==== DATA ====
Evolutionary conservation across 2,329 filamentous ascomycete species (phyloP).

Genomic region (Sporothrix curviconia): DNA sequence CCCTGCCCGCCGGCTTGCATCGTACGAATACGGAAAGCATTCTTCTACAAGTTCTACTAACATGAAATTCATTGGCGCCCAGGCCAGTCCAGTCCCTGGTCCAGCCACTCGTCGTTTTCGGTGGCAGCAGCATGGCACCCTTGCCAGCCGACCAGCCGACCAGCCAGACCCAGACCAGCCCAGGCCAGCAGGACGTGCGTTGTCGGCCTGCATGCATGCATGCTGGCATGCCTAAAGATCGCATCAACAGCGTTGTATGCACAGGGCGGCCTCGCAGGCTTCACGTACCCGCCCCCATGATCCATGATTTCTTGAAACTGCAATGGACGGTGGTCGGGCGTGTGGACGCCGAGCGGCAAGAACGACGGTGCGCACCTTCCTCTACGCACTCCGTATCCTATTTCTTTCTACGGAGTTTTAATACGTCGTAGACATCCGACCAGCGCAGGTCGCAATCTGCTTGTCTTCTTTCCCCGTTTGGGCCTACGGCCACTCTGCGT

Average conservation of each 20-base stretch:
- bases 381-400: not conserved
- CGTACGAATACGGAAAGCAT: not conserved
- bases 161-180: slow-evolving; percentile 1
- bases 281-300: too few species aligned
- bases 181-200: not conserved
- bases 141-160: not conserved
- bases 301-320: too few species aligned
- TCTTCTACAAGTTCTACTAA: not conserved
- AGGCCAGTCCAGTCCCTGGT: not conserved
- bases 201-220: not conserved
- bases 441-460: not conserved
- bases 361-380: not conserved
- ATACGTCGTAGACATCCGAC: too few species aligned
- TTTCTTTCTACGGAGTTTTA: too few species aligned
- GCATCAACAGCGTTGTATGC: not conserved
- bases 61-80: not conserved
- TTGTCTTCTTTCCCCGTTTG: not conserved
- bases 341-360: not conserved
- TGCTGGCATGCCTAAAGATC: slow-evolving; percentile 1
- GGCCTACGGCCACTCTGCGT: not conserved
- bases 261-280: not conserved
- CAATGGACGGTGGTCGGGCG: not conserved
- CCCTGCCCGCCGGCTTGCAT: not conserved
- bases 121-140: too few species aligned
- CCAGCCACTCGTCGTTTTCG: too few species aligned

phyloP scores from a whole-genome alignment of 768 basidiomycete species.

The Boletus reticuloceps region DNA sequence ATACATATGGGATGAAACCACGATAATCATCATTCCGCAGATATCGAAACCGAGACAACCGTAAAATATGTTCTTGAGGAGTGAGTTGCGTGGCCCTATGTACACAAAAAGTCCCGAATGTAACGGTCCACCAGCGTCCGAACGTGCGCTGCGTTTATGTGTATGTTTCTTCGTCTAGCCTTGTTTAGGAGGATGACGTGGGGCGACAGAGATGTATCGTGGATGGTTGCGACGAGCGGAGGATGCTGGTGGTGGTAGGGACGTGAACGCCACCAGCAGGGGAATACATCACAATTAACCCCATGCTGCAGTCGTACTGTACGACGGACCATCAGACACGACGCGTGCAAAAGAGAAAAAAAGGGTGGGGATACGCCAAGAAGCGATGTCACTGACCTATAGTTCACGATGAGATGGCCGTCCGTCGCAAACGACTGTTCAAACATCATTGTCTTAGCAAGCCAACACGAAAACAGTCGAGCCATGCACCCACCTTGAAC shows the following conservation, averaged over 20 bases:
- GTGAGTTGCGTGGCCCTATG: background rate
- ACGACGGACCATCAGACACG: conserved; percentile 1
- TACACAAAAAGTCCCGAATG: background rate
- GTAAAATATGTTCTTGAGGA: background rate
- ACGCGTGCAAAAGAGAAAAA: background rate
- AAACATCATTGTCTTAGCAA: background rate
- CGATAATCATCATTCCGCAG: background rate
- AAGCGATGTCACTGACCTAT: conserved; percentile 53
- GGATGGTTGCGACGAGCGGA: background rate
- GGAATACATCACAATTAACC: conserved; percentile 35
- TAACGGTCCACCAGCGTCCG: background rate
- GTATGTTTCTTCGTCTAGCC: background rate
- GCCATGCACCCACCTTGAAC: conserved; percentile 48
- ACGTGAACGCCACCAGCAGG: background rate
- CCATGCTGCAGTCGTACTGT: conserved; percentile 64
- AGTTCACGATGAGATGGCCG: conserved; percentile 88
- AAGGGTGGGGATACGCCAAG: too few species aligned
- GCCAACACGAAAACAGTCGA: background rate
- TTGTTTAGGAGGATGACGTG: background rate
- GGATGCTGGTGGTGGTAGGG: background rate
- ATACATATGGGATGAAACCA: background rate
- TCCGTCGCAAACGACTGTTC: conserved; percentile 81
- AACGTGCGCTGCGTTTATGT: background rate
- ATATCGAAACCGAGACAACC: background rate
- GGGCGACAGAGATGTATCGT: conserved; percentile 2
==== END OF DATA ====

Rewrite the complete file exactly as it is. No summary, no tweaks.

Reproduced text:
Evolutionary conservation across 2,329 filamentous ascomycete species (phyloP).

Genomic region (Sporothrix curviconia): DNA sequence CCCTGCCCGCCGGCTTGCATCGTACGAATACGGAAAGCATTCTTCTACAAGTTCTACTAACATGAAATTCATTGGCGCCCAGGCCAGTCCAGTCCCTGGTCCAGCCACTCGTCGTTTTCGGTGGCAGCAGCATGGCACCCTTGCCAGCCGACCAGCCGACCAGCCAGACCCAGACCAGCCCAGGCCAGCAGGACGTGCGTTGTCGGCCTGCATGCATGCATGCTGGCATGCCTAAAGATCGCATCAACAGCGTTGTATGCACAGGGCGGCCTCGCAGGCTTCACGTACCCGCCCCCATGATCCATGATTTCTTGAAACTGCAATGGACGGTGGTCGGGCGTGTGGACGCCGAGCGGCAAGAACGACGGTGCGCACCTTCCTCTACGCACTCCGTATCCTATTTCTTTCTACGGAGTTTTAATACGTCGTAGACATCCGACCAGCGCAGGTCGCAATCTGCTTGTCTTCTTTCCCCGTTTGGGCCTACGGCCACTCTGCGT

Average conservation of each 20-base stretch:
- bases 381-400: not conserved
- CGTACGAATACGGAAAGCAT: not conserved
- bases 161-180: slow-evolving; percentile 1
- bases 281-300: too few species aligned
- bases 181-200: not conserved
- bases 141-160: not conserved
- bases 301-320: too few species aligned
- TCTTCTACAAGTTCTACTAA: not conserved
- AGGCCAGTCCAGTCCCTGGT: not conserved
- bases 201-220: not conserved
- bases 441-460: not conserved
- bases 361-380: not conserved
- ATACGTCGTAGACATCCGAC: too few species aligned
- TTTCTTTCTACGGAGTTTTA: too few species aligned
- GCATCAACAGCGTTGTATGC: not conserved
- bases 61-80: not conserved
- TTGTCTTCTTTCCCCGTTTG: not conserved
- bases 341-360: not conserved
- TGCTGGCATGCCTAAAGATC: slow-evolving; percentile 1
- GGCCTACGGCCACTCTGCGT: not conserved
- bases 261-280: not conserved
- CAATGGACGGTGGTCGGGCG: not conserved
- CCCTGCCCGCCGGCTTGCAT: not conserved
- bases 121-140: too few species aligned
- CCAGCCACTCGTCGTTTTCG: too few species aligned

phyloP scores from a whole-genome alignment of 768 basidiomycete species.

The Boletus reticuloceps region DNA sequence ATACATATGGGATGAAACCACGATAATCATCATTCCGCAGATATCGAAACCGAGACAACCGTAAAATATGTTCTTGAGGAGTGAGTTGCGTGGCCCTATGTACACAAAAAGTCCCGAATGTAACGGTCCACCAGCGTCCGAACGTGCGCTGCGTTTATGTGTATGTTTCTTCGTCTAGCCTTGTTTAGGAGGATGACGTGGGGCGACAGAGATGTATCGTGGATGGTTGCGACGAGCGGAGGATGCTGGTGGTGGTAGGGACGTGAACGCCACCAGCAGGGGAATACATCACAATTAACCCCATGCTGCAGTCGTACTGTACGACGGACCATCAGACACGACGCGTGCAAAAGAGAAAAAAAGGGTGGGGATACGCCAAGAAGCGATGTCACTGACCTATAGTTCACGATGAGATGGCCGTCCGTCGCAAACGACTGTTCAAACATCATTGTCTTAGCAAGCCAACACGAAAACAGTCGAGCCATGCACCCACCTTGAAC shows the following conservation, averaged over 20 bases:
- GTGAGTTGCGTGGCCCTATG: background rate
- ACGACGGACCATCAGACACG: conserved; percentile 1
- TACACAAAAAGTCCCGAATG: background rate
- GTAAAATATGTTCTTGAGGA: background rate
- ACGCGTGCAAAAGAGAAAAA: background rate
- AAACATCATTGTCTTAGCAA: background rate
- CGATAATCATCATTCCGCAG: background rate
- AAGCGATGTCACTGACCTAT: conserved; percentile 53
- GGATGGTTGCGACGAGCGGA: background rate
- GGAATACATCACAATTAACC: conserved; percentile 35
- TAACGGTCCACCAGCGTCCG: background rate
- GTATGTTTCTTCGTCTAGCC: background rate
- GCCATGCACCCACCTTGAAC: conserved; percentile 48
- ACGTGAACGCCACCAGCAGG: background rate
- CCATGCTGCAGTCGTACTGT: conserved; percentile 64
- AGTTCACGATGAGATGGCCG: conserved; percentile 88
- AAGGGTGGGGATACGCCAAG: too few species aligned
- GCCAACACGAAAACAGTCGA: background rate
- TTGTTTAGGAGGATGACGTG: background rate
- GGATGCTGGTGGTGGTAGGG: background rate
- ATACATATGGGATGAAACCA: background rate
- TCCGTCGCAAACGACTGTTC: conserved; percentile 81
- AACGTGCGCTGCGTTTATGT: background rate
- ATATCGAAACCGAGACAACC: background rate
- GGGCGACAGAGATGTATCGT: conserved; percentile 2